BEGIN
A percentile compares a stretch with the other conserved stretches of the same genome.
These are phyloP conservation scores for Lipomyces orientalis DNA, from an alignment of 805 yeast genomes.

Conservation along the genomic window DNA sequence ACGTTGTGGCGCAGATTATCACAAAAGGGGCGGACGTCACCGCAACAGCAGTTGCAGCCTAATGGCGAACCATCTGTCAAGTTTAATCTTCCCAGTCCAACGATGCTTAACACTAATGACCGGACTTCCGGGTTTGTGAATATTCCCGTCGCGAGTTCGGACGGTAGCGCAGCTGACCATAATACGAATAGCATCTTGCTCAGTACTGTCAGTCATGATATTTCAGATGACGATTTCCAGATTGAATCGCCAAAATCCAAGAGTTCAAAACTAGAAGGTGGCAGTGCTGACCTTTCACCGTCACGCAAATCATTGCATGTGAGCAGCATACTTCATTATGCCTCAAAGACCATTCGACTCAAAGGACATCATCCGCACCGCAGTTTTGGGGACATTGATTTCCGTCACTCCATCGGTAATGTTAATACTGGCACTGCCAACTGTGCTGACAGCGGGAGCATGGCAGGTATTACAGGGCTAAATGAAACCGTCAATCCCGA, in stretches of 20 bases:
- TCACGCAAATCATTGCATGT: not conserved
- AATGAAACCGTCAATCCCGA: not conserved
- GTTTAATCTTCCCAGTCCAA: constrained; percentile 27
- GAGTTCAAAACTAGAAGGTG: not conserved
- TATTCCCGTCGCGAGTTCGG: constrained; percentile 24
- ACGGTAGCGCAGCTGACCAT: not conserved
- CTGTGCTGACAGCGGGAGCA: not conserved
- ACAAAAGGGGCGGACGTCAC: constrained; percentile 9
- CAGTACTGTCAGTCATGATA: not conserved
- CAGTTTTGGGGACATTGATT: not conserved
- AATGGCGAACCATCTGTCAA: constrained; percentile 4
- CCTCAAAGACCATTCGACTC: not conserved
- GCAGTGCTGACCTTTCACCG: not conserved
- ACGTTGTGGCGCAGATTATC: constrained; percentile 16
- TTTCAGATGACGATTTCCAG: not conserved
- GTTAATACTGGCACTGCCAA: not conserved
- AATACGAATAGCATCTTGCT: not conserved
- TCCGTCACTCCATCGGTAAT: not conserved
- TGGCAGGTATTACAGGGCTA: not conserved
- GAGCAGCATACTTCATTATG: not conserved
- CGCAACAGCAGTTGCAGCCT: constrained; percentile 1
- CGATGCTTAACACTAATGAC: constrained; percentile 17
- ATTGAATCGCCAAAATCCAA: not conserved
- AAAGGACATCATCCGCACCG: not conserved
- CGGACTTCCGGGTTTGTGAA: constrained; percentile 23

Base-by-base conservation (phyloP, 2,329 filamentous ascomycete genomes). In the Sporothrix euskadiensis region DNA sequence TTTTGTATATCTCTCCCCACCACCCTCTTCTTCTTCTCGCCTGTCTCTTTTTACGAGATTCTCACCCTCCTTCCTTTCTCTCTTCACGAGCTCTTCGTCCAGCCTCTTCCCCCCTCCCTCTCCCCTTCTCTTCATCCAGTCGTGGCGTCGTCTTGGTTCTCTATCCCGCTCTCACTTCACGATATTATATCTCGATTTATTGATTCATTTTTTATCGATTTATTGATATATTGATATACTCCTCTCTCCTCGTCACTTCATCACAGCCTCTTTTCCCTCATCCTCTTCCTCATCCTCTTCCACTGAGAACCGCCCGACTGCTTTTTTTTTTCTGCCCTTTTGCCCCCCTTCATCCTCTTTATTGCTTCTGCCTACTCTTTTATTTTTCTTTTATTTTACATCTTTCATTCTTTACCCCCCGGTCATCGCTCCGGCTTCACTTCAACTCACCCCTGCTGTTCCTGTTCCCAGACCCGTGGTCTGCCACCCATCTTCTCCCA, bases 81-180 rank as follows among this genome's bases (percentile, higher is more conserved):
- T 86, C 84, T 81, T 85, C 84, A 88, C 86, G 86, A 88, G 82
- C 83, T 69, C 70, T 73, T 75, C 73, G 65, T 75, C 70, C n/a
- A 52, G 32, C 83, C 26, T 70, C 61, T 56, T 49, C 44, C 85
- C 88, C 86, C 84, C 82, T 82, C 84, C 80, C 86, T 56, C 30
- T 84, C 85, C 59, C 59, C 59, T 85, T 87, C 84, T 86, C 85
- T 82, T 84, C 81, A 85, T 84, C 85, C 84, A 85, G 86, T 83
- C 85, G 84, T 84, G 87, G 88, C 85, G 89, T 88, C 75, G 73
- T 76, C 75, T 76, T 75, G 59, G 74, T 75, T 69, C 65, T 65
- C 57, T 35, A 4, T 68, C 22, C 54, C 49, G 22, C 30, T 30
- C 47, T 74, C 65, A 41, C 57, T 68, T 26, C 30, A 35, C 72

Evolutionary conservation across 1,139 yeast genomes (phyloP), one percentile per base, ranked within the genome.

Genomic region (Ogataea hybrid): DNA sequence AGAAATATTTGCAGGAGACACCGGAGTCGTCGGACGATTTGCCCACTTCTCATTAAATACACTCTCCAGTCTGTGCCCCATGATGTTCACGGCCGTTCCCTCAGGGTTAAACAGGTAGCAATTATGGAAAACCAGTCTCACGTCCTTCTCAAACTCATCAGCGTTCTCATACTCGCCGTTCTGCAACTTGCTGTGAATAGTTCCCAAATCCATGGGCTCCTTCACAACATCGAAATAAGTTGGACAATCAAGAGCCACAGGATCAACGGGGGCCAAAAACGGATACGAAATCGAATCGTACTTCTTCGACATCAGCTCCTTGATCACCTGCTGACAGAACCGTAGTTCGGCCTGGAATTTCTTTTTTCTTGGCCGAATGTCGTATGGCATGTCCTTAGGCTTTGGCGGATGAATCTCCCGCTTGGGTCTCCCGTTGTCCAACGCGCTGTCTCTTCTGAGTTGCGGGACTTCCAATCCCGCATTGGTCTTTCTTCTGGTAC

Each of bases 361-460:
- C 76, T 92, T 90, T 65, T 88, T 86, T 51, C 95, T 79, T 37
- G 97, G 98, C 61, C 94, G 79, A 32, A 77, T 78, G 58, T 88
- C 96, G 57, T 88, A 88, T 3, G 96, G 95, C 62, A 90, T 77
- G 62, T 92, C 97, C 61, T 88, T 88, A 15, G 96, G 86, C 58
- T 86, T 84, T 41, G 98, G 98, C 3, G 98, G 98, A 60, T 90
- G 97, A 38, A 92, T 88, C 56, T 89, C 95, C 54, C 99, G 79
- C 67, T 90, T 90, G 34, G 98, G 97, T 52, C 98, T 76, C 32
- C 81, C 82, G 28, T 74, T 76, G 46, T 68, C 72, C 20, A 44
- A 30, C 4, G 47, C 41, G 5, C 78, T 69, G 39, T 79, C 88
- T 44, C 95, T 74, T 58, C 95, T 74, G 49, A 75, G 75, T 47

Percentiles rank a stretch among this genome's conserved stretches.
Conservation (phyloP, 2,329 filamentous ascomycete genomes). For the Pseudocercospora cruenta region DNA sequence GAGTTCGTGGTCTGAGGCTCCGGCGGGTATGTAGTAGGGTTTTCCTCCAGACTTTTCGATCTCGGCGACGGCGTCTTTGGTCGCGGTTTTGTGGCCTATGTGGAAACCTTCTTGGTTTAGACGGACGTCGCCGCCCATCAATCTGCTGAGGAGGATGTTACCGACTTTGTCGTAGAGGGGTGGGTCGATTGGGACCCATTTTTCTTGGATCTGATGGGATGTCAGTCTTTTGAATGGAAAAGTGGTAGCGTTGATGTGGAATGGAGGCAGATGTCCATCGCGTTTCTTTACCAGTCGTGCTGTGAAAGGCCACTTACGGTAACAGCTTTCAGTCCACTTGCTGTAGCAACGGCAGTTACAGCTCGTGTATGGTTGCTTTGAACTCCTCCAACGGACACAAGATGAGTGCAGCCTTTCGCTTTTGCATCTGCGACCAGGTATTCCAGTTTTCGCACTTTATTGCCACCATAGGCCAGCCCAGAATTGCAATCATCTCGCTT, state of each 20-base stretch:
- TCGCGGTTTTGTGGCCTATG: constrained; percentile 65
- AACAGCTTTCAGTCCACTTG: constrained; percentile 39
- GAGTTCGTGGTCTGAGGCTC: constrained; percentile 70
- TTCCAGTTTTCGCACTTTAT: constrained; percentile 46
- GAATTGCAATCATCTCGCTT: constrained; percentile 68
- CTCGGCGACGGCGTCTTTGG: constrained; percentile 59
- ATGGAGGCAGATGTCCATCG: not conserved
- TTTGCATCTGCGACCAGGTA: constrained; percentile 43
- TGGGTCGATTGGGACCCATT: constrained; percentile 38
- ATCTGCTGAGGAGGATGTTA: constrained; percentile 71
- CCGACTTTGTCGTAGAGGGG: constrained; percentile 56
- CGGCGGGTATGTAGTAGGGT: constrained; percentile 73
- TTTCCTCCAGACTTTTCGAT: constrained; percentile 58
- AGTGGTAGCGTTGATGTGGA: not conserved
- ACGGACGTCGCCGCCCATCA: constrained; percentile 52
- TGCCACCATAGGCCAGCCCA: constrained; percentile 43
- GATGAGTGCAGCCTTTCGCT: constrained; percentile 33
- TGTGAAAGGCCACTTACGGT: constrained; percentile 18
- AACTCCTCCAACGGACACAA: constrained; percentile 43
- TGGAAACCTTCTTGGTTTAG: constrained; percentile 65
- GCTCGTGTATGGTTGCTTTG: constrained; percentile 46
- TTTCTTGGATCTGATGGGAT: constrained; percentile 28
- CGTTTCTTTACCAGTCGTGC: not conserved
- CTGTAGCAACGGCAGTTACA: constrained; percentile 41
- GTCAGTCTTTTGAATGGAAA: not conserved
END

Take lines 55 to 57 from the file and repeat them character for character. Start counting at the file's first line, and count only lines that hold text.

- TCGCGGTTTTGTGGCCTATG: constrained; percentile 65
- AACAGCTTTCAGTCCACTTG: constrained; percentile 39
- GAGTTCGTGGTCTGAGGCTC: constrained; percentile 70